The Vietnam Vascular Registry at 50 years: An historical perspective and continuing legacy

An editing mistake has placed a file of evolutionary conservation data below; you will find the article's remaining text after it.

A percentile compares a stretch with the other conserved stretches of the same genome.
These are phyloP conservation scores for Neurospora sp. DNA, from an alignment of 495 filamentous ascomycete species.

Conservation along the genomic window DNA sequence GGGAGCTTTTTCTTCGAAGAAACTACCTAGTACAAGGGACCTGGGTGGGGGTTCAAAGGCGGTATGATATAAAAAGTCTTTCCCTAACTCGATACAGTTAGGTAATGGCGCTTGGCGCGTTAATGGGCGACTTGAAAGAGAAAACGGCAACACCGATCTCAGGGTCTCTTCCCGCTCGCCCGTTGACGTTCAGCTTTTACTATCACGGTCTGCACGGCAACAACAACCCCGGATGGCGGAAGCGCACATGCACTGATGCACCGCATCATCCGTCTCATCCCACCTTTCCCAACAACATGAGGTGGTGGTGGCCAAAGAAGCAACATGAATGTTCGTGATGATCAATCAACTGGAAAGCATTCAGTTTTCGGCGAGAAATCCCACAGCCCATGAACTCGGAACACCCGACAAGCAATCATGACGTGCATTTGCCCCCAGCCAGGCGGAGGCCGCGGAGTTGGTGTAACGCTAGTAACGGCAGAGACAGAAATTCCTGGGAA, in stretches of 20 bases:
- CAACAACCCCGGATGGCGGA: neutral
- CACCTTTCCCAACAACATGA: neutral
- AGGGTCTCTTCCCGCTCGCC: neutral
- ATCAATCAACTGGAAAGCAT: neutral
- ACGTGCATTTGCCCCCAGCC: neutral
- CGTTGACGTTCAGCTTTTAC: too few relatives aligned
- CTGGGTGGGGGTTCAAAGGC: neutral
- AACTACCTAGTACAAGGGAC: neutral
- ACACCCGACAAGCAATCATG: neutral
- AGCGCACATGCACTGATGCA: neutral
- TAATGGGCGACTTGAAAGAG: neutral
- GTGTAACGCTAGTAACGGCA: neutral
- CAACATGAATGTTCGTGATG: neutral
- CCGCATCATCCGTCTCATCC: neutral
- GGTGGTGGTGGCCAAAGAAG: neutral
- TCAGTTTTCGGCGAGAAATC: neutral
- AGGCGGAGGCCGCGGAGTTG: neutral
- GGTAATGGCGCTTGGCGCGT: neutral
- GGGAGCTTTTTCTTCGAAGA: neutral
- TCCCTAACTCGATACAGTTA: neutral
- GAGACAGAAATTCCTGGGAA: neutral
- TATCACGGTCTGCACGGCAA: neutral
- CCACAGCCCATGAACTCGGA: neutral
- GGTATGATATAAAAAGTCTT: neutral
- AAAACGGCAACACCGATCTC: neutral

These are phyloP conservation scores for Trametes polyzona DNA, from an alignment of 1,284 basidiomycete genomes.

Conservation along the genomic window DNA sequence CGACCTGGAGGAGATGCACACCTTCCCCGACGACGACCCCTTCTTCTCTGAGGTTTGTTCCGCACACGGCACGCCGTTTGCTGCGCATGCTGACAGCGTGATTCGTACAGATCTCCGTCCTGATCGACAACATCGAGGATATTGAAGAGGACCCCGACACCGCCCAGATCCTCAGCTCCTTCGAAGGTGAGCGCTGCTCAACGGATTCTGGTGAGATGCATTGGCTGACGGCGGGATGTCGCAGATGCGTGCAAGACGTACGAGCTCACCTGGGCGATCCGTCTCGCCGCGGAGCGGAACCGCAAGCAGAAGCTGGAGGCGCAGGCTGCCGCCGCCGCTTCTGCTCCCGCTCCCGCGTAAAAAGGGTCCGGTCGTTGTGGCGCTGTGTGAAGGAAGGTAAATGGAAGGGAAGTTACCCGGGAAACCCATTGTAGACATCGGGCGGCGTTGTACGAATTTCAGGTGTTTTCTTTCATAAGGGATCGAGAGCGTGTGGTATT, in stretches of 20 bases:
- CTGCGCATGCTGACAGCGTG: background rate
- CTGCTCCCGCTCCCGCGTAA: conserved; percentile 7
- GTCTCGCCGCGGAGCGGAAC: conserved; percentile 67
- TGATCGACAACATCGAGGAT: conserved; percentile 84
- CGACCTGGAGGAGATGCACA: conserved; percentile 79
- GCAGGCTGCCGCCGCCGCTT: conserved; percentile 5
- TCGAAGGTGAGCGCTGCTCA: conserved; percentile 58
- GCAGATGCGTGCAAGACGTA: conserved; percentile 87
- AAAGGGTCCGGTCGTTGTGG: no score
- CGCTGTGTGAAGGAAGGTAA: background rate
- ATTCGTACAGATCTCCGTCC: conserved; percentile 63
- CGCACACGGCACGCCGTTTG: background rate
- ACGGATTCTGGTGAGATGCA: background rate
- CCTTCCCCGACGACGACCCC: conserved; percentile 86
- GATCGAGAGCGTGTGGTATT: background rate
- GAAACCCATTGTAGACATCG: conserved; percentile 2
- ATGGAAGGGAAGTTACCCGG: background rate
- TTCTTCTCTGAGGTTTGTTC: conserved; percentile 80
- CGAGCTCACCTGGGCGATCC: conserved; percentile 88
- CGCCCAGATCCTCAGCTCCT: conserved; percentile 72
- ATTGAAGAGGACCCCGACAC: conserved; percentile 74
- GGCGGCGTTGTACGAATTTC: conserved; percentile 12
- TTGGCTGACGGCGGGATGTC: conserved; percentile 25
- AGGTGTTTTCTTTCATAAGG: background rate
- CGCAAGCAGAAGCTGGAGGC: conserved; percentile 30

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The last number of military-dedicated supplements published in the Journal of Trauma and Acute Care Surgery (JTACS) has provided a historical foreword, emphasizing achievements by previous military surgeons and military researchers.1–3 The 2014 Historical Forward, entitled Vietnam (1972) to Afghanistan (2014): The state of military trauma care and research, past to present, made general comparisons between the state of military trauma care, trauma systems, and trauma research at the conclusion of the Vietnam War and that at the drawdown of the recent wars in Afghanistan and Iraq.2 This article will expand on that 2014 perspective with an emphasis on the Vietnam Vascular Registry, which celebrated its 50th anniversary in 2016 (Figure 1). One of the original mandates for the registry came 50 years ago from a Marine Corps Colonel serving in the three-canopy jungle of the Republic of South Vietnam who said to the lead author of this article (N.M.R.), “Doc, try to make something good out of this mess.” What ensued was an enduring collection of vascular injury, injury management, and outcomes information from American service members wounded in Vietnam, an effort that laid the foundation for many of today’s modern military and civilian trauma registries.
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